Wednesday, January 9, 2019


The "dark" side of the moon, as photographed from NASA’s Lunar Reconnaissance Orbiter. The Dragon's Chang’e-4 has landed inside the darker patch near the south pole.Image by NASA


 China recently landed an unmanned vehicle on the dark side of the moon. That side has been seen from orbit many times but this is the first roving vehicle known so far to touch down specifically to explore the "dark side". The "dark side" actually does get some sunlight but always faces away from earth. The mission may be useful from a geological viewpoint in that it may help illuminate the origins of the moon, and provide some hints as to how and where mineral mining might be profitable. The lander is named the Chang'e-4 for a moon goddess of Chinese mythology. The unmanned lander mission illustrates that China has advanced in space far enough to land vehicles on the moon. Space experts predict that the lunar explorer, a useful mission in its own right is a part and parcel of China's intended manned moon mission. If the Chinese land men on the moon any time soon theirs will be the first manned moon landing in roughly 50 years. 

 A Chinese moon landing is troublesome to contemplate. First, the Chinese performance in the South China Sea indicates a serious disregard for established international law. While the US was the first manned mission to land on the moon  we made it very clear that we made no territorial claims on the moon and that no single nation should make territorial claims anywhere in the solar system. The US went at its own expense but stated they went for "all mankind". The dragon doesn't work that way. Their claims in the South China Sea extend even into the established territorial sea of the Philippines and they have trespassed and even established artificial islands in the recognized exclusive economic zones of their neighbors. It should be cause for alarm that China may soon be landing men on any moons or planets within the solar system.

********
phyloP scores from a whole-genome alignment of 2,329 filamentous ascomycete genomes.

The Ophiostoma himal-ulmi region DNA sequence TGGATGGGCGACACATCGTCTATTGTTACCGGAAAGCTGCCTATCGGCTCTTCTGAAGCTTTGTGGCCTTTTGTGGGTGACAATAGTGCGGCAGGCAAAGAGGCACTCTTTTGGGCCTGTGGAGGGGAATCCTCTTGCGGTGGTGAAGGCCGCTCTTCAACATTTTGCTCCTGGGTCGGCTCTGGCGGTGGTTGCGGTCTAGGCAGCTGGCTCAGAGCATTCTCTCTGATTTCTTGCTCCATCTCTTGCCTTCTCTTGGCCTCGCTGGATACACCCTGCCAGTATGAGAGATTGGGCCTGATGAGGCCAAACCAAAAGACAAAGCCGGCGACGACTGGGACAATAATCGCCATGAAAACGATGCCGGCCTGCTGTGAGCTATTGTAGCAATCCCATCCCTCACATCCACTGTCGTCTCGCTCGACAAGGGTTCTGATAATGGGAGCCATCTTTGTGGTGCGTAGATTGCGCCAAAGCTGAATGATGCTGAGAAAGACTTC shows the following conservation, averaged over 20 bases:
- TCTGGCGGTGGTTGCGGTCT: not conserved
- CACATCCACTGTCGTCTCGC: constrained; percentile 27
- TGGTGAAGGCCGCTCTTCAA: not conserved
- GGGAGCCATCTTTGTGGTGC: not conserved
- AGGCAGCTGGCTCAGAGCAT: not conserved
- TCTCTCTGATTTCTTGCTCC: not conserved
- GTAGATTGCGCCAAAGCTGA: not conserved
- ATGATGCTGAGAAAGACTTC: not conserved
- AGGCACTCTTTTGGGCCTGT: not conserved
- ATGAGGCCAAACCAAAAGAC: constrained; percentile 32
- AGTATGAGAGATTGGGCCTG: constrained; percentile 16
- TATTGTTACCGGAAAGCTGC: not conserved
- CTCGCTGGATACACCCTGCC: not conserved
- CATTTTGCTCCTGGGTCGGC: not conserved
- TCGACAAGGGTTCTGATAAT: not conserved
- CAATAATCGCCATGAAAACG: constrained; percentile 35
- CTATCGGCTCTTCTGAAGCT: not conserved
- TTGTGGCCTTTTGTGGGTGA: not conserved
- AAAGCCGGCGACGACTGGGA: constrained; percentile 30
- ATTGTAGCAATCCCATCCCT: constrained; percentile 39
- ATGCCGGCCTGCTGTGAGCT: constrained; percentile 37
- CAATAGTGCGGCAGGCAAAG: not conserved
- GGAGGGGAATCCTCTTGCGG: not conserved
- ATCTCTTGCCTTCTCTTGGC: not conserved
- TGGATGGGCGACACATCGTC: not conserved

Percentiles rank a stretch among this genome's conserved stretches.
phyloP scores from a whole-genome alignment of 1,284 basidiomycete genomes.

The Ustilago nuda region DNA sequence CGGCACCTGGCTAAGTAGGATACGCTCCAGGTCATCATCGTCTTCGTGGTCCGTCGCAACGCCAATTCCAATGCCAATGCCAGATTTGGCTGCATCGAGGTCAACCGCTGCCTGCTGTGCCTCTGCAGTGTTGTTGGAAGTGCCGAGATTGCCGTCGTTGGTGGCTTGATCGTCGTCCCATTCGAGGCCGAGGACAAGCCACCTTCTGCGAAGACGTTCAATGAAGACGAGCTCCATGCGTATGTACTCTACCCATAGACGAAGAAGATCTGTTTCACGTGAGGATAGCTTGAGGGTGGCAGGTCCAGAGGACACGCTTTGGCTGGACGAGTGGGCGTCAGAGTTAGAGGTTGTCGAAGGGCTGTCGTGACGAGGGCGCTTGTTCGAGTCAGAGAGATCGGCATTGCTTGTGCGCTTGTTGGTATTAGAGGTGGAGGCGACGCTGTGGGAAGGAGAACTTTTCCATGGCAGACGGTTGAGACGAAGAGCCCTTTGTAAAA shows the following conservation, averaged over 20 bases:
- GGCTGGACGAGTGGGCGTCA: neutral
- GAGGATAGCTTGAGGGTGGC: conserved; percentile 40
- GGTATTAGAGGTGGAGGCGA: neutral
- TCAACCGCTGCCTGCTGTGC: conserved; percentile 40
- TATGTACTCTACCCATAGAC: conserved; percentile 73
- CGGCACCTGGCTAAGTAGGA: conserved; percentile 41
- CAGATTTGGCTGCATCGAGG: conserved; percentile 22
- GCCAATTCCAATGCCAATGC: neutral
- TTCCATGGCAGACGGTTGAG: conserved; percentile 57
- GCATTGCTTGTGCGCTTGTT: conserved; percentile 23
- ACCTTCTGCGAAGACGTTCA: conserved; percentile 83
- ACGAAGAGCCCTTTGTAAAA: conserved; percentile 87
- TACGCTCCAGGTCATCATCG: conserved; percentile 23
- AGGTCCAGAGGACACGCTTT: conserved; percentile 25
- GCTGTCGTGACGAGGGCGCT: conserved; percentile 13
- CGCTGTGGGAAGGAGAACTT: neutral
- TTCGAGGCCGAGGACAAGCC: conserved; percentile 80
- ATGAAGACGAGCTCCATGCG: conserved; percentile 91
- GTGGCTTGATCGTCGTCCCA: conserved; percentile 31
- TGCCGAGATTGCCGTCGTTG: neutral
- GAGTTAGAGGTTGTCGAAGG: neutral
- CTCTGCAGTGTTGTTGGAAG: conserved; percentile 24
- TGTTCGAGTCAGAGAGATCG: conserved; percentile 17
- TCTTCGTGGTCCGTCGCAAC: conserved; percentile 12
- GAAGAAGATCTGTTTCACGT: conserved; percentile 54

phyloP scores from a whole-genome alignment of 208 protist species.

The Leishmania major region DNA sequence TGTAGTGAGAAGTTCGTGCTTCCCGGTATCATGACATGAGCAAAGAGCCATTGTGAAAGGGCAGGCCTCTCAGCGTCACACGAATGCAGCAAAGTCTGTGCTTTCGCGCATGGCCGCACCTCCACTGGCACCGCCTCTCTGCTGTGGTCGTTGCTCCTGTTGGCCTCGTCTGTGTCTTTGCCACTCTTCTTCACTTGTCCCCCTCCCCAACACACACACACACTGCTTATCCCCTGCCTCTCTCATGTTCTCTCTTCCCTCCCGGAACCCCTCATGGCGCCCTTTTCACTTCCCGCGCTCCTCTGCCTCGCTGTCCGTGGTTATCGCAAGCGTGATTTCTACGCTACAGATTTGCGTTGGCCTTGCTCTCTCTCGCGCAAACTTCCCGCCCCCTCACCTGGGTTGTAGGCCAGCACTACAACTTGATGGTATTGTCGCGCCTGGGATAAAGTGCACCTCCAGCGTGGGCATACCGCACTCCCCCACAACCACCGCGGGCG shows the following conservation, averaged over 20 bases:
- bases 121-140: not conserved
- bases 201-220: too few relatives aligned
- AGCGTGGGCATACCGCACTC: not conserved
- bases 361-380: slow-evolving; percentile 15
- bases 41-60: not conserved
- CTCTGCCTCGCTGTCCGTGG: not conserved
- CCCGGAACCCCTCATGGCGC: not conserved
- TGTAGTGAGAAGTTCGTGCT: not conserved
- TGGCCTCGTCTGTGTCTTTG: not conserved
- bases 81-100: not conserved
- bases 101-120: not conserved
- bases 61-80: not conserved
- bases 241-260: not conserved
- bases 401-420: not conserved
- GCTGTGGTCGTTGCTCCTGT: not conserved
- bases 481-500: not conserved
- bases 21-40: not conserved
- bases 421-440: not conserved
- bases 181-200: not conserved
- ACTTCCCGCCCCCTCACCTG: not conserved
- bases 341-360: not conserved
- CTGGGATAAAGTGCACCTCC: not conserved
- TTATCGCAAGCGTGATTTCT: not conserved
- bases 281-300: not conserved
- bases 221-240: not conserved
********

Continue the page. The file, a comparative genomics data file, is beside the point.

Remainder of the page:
Some years ago we drew parallels between admiralty law and space exploration concerning outlying satellite territories. We think that as the only inhabited planet in the solar system we have an exclusive right to develop the other planets. But the United States sees this as a right of mankind, the planet Earth in a collective sense, not a new colonialism to be carried out in competition by the planet's nation states. Here is how we saw it a few years ago, and we still see it that way. And we still see the Dragon on the world oceans as a "claim jumper" and fear their attitude once they become accomplished space travelers: 

"The battle over the open versus the closed seas likely parallels any existing order in space. One of the first precepts of maritime international law is that the sea beyond territorial waters is a common highway open to all on "innocent passage".  Where territorial waters enclose or infringe on international straits and passages linking the seas, an international servitude exists, giving ships of all nations a right of innocent passage. Adjacent coastal states also have various exclusive rights by way of the Outer Continental Shelf Convention and the most recent "Law of the Sea Convention"to regulate certain fisheries and exploit bottom resources, especially mineral resources out to about 200 miles from shore varying a bit with circumstances. But beyond 12 miles from shore all ships have the right of innocent passage. Beyond the various Exclusive Economic Zones (EEZs) the sea surface, the water column, and the bottom and subsurface bottom are legally in the international "commons". This concept of "freedom of the seas" was not adopted automatically and is still fought by some nations today. Wars were fought over the issue and may be fought again. However the logic of freedom of the seas seems settled and irrefutable. The commerce between nations is carried on the seas. Without freedom of the seas the global economy is impossible to maintain. The vast seas which once separated cultures now unite them. It is likely that the same logic was long ago applied in space if older space faring cultures exists, especially if there are numbers of them. The likely first rule of space is that it is regarded as a common highway open to all.